DID YOU KNOW #2: Waste Introduction
HOW WE GENERATE WASTE
We humans love buying things. We buy things for our daily needs like food, clothing, home including health care. However, most often we buy things that we don't really need. Once the object is no longer of any use, we simply discard them for not being useful like food packaging, bottles and even left over food directly to trash bins without proper segregation. These discarded materials are called waste.
When do we consider something as waste?
Material is considered waste if the object is no longer of any use. There are even cases where waste are left cluttered on the streets. Waste may differ in size but nevertheless, waste is still waste. Example of waste may include, candy wrapper, plastic container or old rusty vehicle.
- mixed with another waste material - the whole mixture will be waste
- deliberately and illegally abandoned or dumped, for example fly-tipping
- accidentally, unknowingly or involuntarily discarded, for example when a fuel is leaking from a service station storage
- tank into the ground beneath and the producer or holder is unaware of the leak
- required to be discarded by law
What Are The Sources of Waste?
There are several sources of waste and they are classified into 4 different sources.
(1) Residential Waste
Residential/Household or commonly called domestic wastes are garbage that are generated from private homes. These wastes will include empty container, bottles, papers, rugged clothes, broken glass or food scraps.
(2) Industrial Waste
Industrial solid waste means solid waste generated by manufacturing or industrial processes that is not a hazardous waste regulated under Subtitle C of RCRA. Such waste may include, but is not limited to, waste resulting from the following manufacturing processes: electric power generation; fertilizer/agricultural chemicals; food and related products/by-products; inorganic chemicals; iron and steel manufacturing; leather and leather products; nonferrous metals manufacturing/foundries; organic chemicals; plastics and resins manufacturing; pulp and paper industry; rubber and transportation equipment; and water treatment.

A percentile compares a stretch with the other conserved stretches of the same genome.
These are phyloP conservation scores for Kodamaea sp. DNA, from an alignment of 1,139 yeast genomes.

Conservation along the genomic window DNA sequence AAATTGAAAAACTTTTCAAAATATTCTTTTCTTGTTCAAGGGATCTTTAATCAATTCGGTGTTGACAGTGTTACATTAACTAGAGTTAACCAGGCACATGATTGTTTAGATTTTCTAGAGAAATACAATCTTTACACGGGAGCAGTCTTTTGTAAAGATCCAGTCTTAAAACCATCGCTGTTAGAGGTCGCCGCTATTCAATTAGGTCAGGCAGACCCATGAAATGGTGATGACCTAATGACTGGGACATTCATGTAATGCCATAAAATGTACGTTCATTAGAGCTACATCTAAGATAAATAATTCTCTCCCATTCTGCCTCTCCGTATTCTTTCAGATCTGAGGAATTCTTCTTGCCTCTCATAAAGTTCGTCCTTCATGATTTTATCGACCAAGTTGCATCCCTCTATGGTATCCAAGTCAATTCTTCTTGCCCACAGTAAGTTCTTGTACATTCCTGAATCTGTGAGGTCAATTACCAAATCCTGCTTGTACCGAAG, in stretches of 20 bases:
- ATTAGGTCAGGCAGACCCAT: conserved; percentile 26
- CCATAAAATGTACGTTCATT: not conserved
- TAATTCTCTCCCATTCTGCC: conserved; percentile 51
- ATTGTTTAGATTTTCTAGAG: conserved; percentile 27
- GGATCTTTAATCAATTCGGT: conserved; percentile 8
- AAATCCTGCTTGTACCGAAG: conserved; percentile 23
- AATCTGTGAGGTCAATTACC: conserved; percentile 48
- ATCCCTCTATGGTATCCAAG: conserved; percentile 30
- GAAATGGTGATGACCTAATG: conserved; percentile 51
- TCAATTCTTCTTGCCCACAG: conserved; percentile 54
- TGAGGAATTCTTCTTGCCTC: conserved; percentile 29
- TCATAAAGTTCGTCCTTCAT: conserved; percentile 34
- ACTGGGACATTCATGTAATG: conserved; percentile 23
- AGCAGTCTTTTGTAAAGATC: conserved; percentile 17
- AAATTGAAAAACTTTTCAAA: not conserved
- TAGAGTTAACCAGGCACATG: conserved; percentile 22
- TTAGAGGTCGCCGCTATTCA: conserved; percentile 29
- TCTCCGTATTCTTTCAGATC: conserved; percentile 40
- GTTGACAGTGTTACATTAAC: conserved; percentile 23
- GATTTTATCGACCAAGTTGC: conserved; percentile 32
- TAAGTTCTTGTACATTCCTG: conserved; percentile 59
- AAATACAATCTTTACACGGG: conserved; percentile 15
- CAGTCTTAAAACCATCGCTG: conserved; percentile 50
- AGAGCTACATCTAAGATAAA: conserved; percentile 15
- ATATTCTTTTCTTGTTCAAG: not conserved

(3) Commercial Waste
Commercial waste are waste generated as a result of carrying out day-to-day businesses. These waste include
- waste produced at households by builders and contractors
- waste collected from a household by commercial organisations for payment
- waste from a household brought to site by anybody other than the householder
(4) Agricultural Waste
Agricultural waste are waste generated as a result of conducting agricultural activities. These wastes are unwanted waste products are produced and are commonly biodegradable products. Examples of agricultural waste are:
- Grape Vines
- Fruit Bearing Trees
- Date Palm Fronds